Transparency in Political Ads: What’s Next?

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The upcoming 2020 election season may possibly end up as the busiest, most contentious and most expensive thus far.  

This potentially unprecedented scenario we are witnessing has some worried that political action groups and other political players will resort to underhanded tactics to try and cripple political opponents through manipulative ads. And there is, in fact, precedent for this. Due to manipulative ads and other deceptive advertising practices during the 2016 and 2018 election cycles, social media platforms such as Facebook and Twitter have implemented new transparency guidelines and verification systems for political advertising. Google has implemented similar systems for its advertising network. 

Some believe that this is only a first step toward political ad transparency, however.

How Manipulative Ads Work

Manipulative political ads take a few forms, though they do share some traits in common. 

The ads typically focus on only a single candidate, often appearing as though they support the candidate in question or were endorsed by the candidate’s campaign. The information they provide can be false or misleading, however, casting the candidate in a negative light for what viewers believe is that candidate’s viewpoint. The creator of the ad typically uses a name meant to sound like a political action committee or another group that could reasonably be affiliated with the candidate’s political party as well, both to further obscure the true nature of the ad and to potentially tarnish the image of the party and its followers.

Some ads take a more grassroots position as well, using sharable images and other content that is easily passed from user to user. This content often uses similar themes, or makes claims about candidates that are either significantly exaggerated or completely untrue; given the nature of the content, though, many social media users share the content without verifying its claims so long as it aligns with their own political beliefs or deals with a candidate that they do not like or support.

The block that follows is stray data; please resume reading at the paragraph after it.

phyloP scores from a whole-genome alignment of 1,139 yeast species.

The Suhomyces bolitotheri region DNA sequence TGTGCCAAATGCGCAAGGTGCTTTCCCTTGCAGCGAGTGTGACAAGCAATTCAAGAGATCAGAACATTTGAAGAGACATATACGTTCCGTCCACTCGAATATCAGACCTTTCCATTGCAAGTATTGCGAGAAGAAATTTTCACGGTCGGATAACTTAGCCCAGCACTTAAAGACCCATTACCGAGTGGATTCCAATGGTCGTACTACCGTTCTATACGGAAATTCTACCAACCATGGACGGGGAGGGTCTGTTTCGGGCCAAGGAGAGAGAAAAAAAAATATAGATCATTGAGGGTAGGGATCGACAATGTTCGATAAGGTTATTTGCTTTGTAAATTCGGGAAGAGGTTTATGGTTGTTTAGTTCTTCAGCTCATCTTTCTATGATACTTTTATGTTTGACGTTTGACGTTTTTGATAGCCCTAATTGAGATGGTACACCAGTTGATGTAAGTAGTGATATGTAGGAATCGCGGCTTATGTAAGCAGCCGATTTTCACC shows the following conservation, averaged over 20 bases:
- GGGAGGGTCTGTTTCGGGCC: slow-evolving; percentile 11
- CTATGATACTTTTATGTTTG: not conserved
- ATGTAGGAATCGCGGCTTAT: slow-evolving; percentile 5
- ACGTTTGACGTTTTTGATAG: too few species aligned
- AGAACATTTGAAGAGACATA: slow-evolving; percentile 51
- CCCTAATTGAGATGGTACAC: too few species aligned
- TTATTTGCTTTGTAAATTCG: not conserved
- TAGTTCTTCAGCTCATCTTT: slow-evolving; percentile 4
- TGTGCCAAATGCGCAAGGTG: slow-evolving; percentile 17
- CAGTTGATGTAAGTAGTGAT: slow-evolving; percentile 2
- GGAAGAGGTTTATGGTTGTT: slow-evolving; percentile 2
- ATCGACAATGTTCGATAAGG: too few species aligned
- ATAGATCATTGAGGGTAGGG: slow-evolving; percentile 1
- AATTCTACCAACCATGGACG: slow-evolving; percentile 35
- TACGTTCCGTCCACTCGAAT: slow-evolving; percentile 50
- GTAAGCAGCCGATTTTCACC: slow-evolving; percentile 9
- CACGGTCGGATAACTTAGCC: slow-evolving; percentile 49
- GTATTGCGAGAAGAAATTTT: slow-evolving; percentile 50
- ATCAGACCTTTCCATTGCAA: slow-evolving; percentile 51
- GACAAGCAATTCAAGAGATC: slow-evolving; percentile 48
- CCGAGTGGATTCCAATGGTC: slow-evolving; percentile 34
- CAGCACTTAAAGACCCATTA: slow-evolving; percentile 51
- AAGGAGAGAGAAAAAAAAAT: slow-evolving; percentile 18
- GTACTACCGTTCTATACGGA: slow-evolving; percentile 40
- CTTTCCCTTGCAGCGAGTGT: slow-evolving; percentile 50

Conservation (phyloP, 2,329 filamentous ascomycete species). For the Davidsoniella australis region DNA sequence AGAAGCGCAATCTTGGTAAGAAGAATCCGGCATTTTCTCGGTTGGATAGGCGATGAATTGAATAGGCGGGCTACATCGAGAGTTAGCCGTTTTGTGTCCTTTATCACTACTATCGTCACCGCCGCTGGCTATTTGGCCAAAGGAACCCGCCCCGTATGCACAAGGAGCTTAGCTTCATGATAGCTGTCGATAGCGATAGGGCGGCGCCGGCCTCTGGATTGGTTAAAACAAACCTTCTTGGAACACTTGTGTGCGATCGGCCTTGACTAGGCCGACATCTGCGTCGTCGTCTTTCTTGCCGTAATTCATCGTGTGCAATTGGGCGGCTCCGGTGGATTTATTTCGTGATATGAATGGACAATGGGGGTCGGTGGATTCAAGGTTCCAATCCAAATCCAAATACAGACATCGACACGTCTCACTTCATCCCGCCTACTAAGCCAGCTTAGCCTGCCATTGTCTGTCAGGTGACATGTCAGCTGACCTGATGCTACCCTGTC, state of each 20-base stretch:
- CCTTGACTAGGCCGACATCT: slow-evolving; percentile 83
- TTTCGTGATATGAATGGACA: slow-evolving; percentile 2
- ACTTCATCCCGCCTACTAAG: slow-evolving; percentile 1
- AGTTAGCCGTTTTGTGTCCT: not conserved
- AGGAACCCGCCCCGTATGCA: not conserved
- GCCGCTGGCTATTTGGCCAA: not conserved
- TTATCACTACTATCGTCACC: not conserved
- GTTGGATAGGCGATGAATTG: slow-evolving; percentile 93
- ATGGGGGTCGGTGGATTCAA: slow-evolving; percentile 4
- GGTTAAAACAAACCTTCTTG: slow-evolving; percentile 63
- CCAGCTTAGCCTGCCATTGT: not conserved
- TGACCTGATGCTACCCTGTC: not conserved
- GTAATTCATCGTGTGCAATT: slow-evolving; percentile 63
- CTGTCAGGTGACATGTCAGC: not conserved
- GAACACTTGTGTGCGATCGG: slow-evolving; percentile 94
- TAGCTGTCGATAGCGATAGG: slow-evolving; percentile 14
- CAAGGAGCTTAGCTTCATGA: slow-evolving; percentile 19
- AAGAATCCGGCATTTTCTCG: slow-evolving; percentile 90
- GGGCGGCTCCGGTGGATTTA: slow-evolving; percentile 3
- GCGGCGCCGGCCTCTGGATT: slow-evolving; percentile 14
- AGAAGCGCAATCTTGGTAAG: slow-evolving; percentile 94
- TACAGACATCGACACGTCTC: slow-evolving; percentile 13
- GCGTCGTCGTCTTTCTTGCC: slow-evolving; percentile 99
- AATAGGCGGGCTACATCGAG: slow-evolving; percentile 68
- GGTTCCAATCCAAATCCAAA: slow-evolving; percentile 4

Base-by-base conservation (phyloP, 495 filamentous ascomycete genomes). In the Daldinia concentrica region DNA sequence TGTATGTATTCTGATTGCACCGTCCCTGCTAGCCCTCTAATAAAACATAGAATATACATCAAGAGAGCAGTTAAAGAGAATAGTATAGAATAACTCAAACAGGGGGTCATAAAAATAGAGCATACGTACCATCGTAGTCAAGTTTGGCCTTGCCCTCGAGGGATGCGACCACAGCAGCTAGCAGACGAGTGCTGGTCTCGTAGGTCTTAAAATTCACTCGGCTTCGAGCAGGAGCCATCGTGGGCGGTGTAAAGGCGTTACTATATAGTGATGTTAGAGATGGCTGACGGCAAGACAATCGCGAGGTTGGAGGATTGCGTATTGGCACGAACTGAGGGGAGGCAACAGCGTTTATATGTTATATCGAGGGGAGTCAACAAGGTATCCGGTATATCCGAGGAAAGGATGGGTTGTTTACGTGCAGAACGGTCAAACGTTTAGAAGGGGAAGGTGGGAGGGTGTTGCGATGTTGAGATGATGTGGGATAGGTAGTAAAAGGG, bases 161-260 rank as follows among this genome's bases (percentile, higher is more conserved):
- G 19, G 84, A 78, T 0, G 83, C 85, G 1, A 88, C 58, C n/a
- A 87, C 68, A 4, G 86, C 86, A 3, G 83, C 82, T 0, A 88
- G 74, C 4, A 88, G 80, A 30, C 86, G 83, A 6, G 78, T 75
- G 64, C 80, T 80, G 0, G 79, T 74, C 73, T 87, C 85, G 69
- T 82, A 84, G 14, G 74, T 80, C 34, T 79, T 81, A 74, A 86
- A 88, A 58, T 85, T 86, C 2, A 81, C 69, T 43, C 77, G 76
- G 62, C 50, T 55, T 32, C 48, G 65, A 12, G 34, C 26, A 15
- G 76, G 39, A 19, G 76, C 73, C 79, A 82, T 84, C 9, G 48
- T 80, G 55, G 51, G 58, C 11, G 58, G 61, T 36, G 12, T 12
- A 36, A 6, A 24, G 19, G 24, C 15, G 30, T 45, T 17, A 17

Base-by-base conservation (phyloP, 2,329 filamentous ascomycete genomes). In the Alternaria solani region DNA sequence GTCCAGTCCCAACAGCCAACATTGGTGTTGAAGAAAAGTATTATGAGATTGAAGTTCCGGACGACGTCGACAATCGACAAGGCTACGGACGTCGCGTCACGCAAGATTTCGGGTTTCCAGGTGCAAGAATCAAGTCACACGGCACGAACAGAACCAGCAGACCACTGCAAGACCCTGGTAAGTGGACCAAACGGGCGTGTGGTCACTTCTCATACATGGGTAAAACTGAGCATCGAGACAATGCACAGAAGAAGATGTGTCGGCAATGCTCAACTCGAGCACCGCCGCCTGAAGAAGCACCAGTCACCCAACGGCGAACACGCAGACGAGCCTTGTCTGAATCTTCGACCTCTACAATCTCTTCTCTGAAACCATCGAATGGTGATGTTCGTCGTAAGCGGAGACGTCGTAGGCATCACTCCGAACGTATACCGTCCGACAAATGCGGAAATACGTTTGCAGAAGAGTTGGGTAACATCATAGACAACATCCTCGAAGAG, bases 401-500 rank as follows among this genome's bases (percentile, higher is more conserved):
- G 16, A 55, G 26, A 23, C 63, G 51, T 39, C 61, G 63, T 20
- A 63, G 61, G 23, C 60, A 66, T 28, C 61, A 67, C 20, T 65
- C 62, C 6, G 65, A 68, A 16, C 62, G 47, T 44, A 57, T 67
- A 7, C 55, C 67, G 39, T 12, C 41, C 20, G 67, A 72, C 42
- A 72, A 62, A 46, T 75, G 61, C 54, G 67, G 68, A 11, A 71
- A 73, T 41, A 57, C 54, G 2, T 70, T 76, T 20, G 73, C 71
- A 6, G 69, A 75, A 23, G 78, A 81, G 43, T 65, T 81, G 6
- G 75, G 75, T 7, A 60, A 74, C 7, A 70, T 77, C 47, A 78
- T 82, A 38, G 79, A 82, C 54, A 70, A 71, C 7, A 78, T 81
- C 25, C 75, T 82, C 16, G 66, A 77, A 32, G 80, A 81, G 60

Transparency Measures

To help curb the effectiveness of manipulative ads and other forms of deceptive political action, transparency measures to help users identify political content has been introduced on some platforms. 

The exact nature of the measures differ from platform to platform, but all take steps to explicitly identify the content in question as an advertisement and provide information to users about the individual or group that placed the ad.

Unfortunately, the current implementation of these measures leaves room for bad actors to get around the transparency requirements. An example of this would be a loophole in Facebook’s political ad transparency measures. Normally, the platform marks any political ad as “sponsored” and lists who paid for the ad while also linking to a gallery containing other political ads from the same sponsor. If one of these ads is shared by an individual or group on the platform, however, the transparency disclaimer and gallery link go away. This potentially allows manipulative ads or other highly biased political content to enter circulation without revealing that it is sponsored content or who published it.